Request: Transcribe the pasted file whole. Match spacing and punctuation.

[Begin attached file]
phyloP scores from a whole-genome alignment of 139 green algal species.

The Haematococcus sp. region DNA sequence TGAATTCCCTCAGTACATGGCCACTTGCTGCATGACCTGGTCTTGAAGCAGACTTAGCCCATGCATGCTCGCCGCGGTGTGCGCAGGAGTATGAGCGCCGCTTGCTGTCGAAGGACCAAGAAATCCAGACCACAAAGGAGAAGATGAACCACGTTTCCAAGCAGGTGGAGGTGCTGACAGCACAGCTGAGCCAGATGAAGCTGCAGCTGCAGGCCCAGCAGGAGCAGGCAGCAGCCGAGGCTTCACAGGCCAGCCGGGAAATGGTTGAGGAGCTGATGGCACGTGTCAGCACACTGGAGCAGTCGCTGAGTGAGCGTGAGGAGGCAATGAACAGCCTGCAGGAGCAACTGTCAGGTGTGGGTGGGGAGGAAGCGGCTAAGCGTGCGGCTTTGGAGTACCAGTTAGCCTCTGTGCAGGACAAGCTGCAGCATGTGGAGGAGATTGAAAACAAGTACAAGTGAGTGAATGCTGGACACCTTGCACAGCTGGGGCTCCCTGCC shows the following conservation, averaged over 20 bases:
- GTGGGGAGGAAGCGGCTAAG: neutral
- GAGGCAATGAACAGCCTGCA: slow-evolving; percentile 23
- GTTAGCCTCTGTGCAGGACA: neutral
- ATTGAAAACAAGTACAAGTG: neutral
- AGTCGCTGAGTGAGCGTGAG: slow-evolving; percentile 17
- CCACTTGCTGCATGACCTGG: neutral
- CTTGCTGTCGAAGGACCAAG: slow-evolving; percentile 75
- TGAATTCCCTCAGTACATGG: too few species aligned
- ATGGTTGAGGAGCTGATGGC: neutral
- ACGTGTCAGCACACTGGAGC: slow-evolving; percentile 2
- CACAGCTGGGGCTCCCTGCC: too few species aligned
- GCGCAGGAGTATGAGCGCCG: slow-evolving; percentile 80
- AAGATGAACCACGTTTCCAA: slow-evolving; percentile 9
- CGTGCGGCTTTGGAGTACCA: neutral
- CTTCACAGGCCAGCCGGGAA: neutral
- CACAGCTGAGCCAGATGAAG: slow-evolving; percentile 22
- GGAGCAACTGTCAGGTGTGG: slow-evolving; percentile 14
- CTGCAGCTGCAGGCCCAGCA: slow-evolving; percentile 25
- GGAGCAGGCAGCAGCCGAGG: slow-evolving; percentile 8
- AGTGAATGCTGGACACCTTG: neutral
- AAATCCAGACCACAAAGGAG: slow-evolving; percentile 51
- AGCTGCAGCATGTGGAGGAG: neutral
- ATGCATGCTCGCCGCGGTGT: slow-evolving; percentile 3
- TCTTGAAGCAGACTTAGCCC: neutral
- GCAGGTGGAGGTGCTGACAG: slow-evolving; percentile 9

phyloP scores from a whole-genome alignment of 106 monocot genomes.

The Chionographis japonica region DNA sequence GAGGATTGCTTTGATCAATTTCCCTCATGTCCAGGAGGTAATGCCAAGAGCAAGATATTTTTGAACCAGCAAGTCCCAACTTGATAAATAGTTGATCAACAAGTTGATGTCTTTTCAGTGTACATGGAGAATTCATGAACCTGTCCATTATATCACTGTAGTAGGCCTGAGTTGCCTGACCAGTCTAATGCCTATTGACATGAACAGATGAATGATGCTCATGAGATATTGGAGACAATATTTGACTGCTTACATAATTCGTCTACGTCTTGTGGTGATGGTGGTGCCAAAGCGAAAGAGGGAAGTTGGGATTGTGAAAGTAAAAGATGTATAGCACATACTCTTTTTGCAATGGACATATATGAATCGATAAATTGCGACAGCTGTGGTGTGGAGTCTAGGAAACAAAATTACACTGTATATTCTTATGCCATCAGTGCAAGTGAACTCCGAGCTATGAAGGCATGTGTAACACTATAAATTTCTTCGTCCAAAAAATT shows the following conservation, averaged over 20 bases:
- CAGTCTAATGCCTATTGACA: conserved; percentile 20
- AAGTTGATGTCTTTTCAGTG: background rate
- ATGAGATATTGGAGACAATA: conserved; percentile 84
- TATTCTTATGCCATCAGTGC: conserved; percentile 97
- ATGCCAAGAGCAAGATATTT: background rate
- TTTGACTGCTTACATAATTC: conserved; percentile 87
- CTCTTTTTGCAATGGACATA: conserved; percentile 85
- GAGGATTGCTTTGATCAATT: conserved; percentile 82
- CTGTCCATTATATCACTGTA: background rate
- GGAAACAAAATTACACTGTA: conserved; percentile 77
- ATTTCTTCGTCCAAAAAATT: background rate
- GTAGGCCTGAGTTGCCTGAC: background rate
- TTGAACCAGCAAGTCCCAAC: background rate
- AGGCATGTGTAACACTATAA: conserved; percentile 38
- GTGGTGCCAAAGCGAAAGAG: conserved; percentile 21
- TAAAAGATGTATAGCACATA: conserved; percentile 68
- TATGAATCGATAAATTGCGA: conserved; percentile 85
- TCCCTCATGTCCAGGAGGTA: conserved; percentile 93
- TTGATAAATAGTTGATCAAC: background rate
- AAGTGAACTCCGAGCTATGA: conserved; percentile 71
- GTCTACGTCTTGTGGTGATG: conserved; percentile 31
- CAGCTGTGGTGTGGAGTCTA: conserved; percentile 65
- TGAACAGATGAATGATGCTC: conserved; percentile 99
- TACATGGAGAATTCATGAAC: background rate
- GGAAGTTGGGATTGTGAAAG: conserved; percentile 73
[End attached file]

phyloP scores from a whole-genome alignment of 139 green algal species.

The Haematococcus sp. region DNA sequence TGAATTCCCTCAGTACATGGCCACTTGCTGCATGACCTGGTCTTGAAGCAGACTTAGCCCATGCATGCTCGCCGCGGTGTGCGCAGGAGTATGAGCGCCGCTTGCTGTCGAAGGACCAAGAAATCCAGACCACAAAGGAGAAGATGAACCACGTTTCCAAGCAGGTGGAGGTGCTGACAGCACAGCTGAGCCAGATGAAGCTGCAGCTGCAGGCCCAGCAGGAGCAGGCAGCAGCCGAGGCTTCACAGGCCAGCCGGGAAATGGTTGAGGAGCTGATGGCACGTGTCAGCACACTGGAGCAGTCGCTGAGTGAGCGTGAGGAGGCAATGAACAGCCTGCAGGAGCAACTGTCAGGTGTGGGTGGGGAGGAAGCGGCTAAGCGTGCGGCTTTGGAGTACCAGTTAGCCTCTGTGCAGGACAAGCTGCAGCATGTGGAGGAGATTGAAAACAAGTACAAGTGAGTGAATGCTGGACACCTTGCACAGCTGGGGCTCCCTGCC shows the following conservation, averaged over 20 bases:
- GTGGGGAGGAAGCGGCTAAG: neutral
- GAGGCAATGAACAGCCTGCA: slow-evolving; percentile 23
- GTTAGCCTCTGTGCAGGACA: neutral
- ATTGAAAACAAGTACAAGTG: neutral
- AGTCGCTGAGTGAGCGTGAG: slow-evolving; percentile 17
- CCACTTGCTGCATGACCTGG: neutral
- CTTGCTGTCGAAGGACCAAG: slow-evolving; percentile 75
- TGAATTCCCTCAGTACATGG: too few species aligned
- ATGGTTGAGGAGCTGATGGC: neutral
- ACGTGTCAGCACACTGGAGC: slow-evolving; percentile 2
- CACAGCTGGGGCTCCCTGCC: too few species aligned
- GCGCAGGAGTATGAGCGCCG: slow-evolving; percentile 80
- AAGATGAACCACGTTTCCAA: slow-evolving; percentile 9
- CGTGCGGCTTTGGAGTACCA: neutral
- CTTCACAGGCCAGCCGGGAA: neutral
- CACAGCTGAGCCAGATGAAG: slow-evolving; percentile 22
- GGAGCAACTGTCAGGTGTGG: slow-evolving; percentile 14
- CTGCAGCTGCAGGCCCAGCA: slow-evolving; percentile 25
- GGAGCAGGCAGCAGCCGAGG: slow-evolving; percentile 8
- AGTGAATGCTGGACACCTTG: neutral
- AAATCCAGACCACAAAGGAG: slow-evolving; percentile 51
- AGCTGCAGCATGTGGAGGAG: neutral
- ATGCATGCTCGCCGCGGTGT: slow-evolving; percentile 3
- TCTTGAAGCAGACTTAGCCC: neutral
- GCAGGTGGAGGTGCTGACAG: slow-evolving; percentile 9

phyloP scores from a whole-genome alignment of 106 monocot genomes.

The Chionographis japonica region DNA sequence GAGGATTGCTTTGATCAATTTCCCTCATGTCCAGGAGGTAATGCCAAGAGCAAGATATTTTTGAACCAGCAAGTCCCAACTTGATAAATAGTTGATCAACAAGTTGATGTCTTTTCAGTGTACATGGAGAATTCATGAACCTGTCCATTATATCACTGTAGTAGGCCTGAGTTGCCTGACCAGTCTAATGCCTATTGACATGAACAGATGAATGATGCTCATGAGATATTGGAGACAATATTTGACTGCTTACATAATTCGTCTACGTCTTGTGGTGATGGTGGTGCCAAAGCGAAAGAGGGAAGTTGGGATTGTGAAAGTAAAAGATGTATAGCACATACTCTTTTTGCAATGGACATATATGAATCGATAAATTGCGACAGCTGTGGTGTGGAGTCTAGGAAACAAAATTACACTGTATATTCTTATGCCATCAGTGCAAGTGAACTCCGAGCTATGAAGGCATGTGTAACACTATAAATTTCTTCGTCCAAAAAATT shows the following conservation, averaged over 20 bases:
- CAGTCTAATGCCTATTGACA: conserved; percentile 20
- AAGTTGATGTCTTTTCAGTG: background rate
- ATGAGATATTGGAGACAATA: conserved; percentile 84
- TATTCTTATGCCATCAGTGC: conserved; percentile 97
- ATGCCAAGAGCAAGATATTT: background rate
- TTTGACTGCTTACATAATTC: conserved; percentile 87
- CTCTTTTTGCAATGGACATA: conserved; percentile 85
- GAGGATTGCTTTGATCAATT: conserved; percentile 82
- CTGTCCATTATATCACTGTA: background rate
- GGAAACAAAATTACACTGTA: conserved; percentile 77
- ATTTCTTCGTCCAAAAAATT: background rate
- GTAGGCCTGAGTTGCCTGAC: background rate
- TTGAACCAGCAAGTCCCAAC: background rate
- AGGCATGTGTAACACTATAA: conserved; percentile 38
- GTGGTGCCAAAGCGAAAGAG: conserved; percentile 21
- TAAAAGATGTATAGCACATA: conserved; percentile 68
- TATGAATCGATAAATTGCGA: conserved; percentile 85
- TCCCTCATGTCCAGGAGGTA: conserved; percentile 93
- TTGATAAATAGTTGATCAAC: background rate
- AAGTGAACTCCGAGCTATGA: conserved; percentile 71
- GTCTACGTCTTGTGGTGATG: conserved; percentile 31
- CAGCTGTGGTGTGGAGTCTA: conserved; percentile 65
- TGAACAGATGAATGATGCTC: conserved; percentile 99
- TACATGGAGAATTCATGAAC: background rate
- GGAAGTTGGGATTGTGAAAG: conserved; percentile 73